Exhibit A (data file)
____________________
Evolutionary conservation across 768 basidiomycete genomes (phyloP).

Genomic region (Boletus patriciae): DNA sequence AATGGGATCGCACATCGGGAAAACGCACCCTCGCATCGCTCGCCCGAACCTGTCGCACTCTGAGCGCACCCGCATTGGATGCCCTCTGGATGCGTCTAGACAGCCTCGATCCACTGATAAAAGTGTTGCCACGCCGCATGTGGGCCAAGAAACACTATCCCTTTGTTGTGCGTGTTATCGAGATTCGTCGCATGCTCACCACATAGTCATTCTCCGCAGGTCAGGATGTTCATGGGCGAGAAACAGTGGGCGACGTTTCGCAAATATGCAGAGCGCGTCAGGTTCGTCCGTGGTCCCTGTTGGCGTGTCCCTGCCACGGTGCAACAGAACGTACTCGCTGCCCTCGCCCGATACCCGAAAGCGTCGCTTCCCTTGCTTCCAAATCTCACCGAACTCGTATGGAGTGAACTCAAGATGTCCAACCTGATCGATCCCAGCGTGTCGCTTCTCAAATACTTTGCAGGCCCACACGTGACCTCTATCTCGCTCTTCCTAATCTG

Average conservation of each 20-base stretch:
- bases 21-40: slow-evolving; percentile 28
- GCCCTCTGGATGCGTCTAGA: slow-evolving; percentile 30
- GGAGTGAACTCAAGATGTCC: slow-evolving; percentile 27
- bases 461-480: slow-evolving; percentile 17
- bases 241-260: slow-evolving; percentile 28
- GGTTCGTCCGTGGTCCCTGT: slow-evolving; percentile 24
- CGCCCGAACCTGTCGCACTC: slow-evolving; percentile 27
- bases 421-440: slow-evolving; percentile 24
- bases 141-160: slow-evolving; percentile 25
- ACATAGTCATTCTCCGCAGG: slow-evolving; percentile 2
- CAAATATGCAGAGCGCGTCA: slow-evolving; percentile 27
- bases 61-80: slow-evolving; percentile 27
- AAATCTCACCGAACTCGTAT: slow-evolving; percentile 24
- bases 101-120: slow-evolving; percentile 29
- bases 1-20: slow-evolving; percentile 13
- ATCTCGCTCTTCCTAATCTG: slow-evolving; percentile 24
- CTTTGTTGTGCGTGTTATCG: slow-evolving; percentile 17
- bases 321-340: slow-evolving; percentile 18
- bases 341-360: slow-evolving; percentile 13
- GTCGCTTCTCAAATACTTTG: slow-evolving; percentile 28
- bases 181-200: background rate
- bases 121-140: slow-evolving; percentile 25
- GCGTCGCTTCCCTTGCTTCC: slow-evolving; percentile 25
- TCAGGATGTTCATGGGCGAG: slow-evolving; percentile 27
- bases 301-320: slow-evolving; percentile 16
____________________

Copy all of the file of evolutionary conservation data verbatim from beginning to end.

Evolutionary conservation across 768 basidiomycete genomes (phyloP).

Genomic region (Boletus patriciae): DNA sequence AATGGGATCGCACATCGGGAAAACGCACCCTCGCATCGCTCGCCCGAACCTGTCGCACTCTGAGCGCACCCGCATTGGATGCCCTCTGGATGCGTCTAGACAGCCTCGATCCACTGATAAAAGTGTTGCCACGCCGCATGTGGGCCAAGAAACACTATCCCTTTGTTGTGCGTGTTATCGAGATTCGTCGCATGCTCACCACATAGTCATTCTCCGCAGGTCAGGATGTTCATGGGCGAGAAACAGTGGGCGACGTTTCGCAAATATGCAGAGCGCGTCAGGTTCGTCCGTGGTCCCTGTTGGCGTGTCCCTGCCACGGTGCAACAGAACGTACTCGCTGCCCTCGCCCGATACCCGAAAGCGTCGCTTCCCTTGCTTCCAAATCTCACCGAACTCGTATGGAGTGAACTCAAGATGTCCAACCTGATCGATCCCAGCGTGTCGCTTCTCAAATACTTTGCAGGCCCACACGTGACCTCTATCTCGCTCTTCCTAATCTG

Average conservation of each 20-base stretch:
- bases 21-40: slow-evolving; percentile 28
- GCCCTCTGGATGCGTCTAGA: slow-evolving; percentile 30
- GGAGTGAACTCAAGATGTCC: slow-evolving; percentile 27
- bases 461-480: slow-evolving; percentile 17
- bases 241-260: slow-evolving; percentile 28
- GGTTCGTCCGTGGTCCCTGT: slow-evolving; percentile 24
- CGCCCGAACCTGTCGCACTC: slow-evolving; percentile 27
- bases 421-440: slow-evolving; percentile 24
- bases 141-160: slow-evolving; percentile 25
- ACATAGTCATTCTCCGCAGG: slow-evolving; percentile 2
- CAAATATGCAGAGCGCGTCA: slow-evolving; percentile 27
- bases 61-80: slow-evolving; percentile 27
- AAATCTCACCGAACTCGTAT: slow-evolving; percentile 24
- bases 101-120: slow-evolving; percentile 29
- bases 1-20: slow-evolving; percentile 13
- ATCTCGCTCTTCCTAATCTG: slow-evolving; percentile 24
- CTTTGTTGTGCGTGTTATCG: slow-evolving; percentile 17
- bases 321-340: slow-evolving; percentile 18
- bases 341-360: slow-evolving; percentile 13
- GTCGCTTCTCAAATACTTTG: slow-evolving; percentile 28
- bases 181-200: background rate
- bases 121-140: slow-evolving; percentile 25
- GCGTCGCTTCCCTTGCTTCC: slow-evolving; percentile 25
- TCAGGATGTTCATGGGCGAG: slow-evolving; percentile 27
- bases 301-320: slow-evolving; percentile 16